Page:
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Sure you can! Thanks for all the love!
JB Vuillaume- made in Paris during the 1800s, probably around or after 1859 this is a copy of the messi Stradivari, since Vuillaume had two or three main models he copied.
Vuillaumes instruments have been played by some of the finest musicians like Pierre Fournier. Hilary Hahns primary instrument is a JB Vuillame. She has spoken in interviews about how she doesn’t feel it is necessary for virtuosos to own million dollar instruments, and that the musician should get the instrument that best suits them. The highest price a Vuillaume has made was 262 thousand at an auction in London.
Authenticitys of Vuillaumes are often hard to achieve and many may be inaccurate. His shop had several makers and apprentices that made instruments under his label. But this one is indeed authentic and has had only 3 to 4 owners since Vuillaume. Vuillaume was the best French maker of the late 19th century.
Hardanger fiddle with lion’s head, carved by Martin Cliff, Blue Mounds, Dane County, Wisconsin, 1895.
The Hardanger fiddle is a traditional Norwegian musical instrument with eight strings.
Violins, Philadelphia, Pennsylvania, 1941
Illustrations of Chladni patterns and, in particular, their relevance to violin construction.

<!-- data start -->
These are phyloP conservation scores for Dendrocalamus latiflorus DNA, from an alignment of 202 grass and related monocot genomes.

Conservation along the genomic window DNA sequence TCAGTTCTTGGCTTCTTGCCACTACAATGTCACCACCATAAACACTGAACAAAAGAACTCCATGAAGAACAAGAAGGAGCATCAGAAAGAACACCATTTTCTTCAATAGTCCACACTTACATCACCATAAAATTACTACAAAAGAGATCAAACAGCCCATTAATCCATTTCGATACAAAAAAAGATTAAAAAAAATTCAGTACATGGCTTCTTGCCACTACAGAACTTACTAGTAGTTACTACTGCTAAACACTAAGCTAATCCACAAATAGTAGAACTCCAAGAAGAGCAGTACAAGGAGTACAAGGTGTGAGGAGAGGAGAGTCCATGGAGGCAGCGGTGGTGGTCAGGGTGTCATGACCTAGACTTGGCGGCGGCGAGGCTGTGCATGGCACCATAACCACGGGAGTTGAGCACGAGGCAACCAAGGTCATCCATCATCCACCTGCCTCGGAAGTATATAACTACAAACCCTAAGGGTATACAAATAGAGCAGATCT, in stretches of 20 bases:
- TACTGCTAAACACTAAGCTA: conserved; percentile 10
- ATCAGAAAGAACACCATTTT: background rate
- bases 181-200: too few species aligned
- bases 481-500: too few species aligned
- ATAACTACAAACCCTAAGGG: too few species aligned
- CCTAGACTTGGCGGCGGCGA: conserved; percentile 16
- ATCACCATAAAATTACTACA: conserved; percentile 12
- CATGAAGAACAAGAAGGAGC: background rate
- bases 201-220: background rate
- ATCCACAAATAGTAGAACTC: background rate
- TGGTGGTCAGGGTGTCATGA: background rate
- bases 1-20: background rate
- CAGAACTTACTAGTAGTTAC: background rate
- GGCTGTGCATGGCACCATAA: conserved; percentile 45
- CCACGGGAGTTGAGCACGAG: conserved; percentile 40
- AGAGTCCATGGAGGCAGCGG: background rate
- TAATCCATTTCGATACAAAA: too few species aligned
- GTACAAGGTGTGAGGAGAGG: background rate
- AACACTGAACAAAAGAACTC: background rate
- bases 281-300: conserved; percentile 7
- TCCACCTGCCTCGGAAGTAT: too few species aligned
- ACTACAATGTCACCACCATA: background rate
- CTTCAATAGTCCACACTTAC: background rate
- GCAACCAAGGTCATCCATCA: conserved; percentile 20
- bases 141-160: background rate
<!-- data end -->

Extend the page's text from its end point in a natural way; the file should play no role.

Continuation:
When a violin (or, indeed any plate) is made to vibrate at specific frequencies, known as modes, standing waves are set up. By covering the surface with filings or sand, we can view the shape of these waves. The particles will naturally drift towards stationary areas, known as nodes.
Three modes for the violin are shown here, though it has many more. These are used to ensure symmetry and shape precision in the final instrument.
A Stradivarius violin kept in a closet for the past 25 years could fetch as much as $10 million next month, Christie’s auction house said Wednesday, in an auction preview in Hong Kong. The instrument was once owned by French musician Rodolphe Kreutzer, one of Europe’s leading concert violinists in the late 18th and early 19th centuries, and was crafted in 1731 by famed Italian violin maker Antonio Stradivari. “It’s a magnificent instrument, it’s a great piece of sculpture,” Christie’s international specialist head of musical instruments Kerry Keane said. It has belonged to the family of wealthy 19th-century American entrepreneur and politician William Andrews Clark for almost 100 years.
Anonymous said: hey, I think you reblogged a video about a month ago of two violins playing a cover of Toxic...I was wondering if maybe you'd reblog it again, we could really use the exposure before we start launching our own original arrangements. thanks so much! if you're having trouble finding it, you can just search "carson poltorack" on youtube, it should come up
hey anon, I will tag the video to this ask so that our followers will go check it out. Keep up the great work! Can’t wait to see more from you both in future.
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A beautiful Milanese violin
Cuerda del violín en slow motion.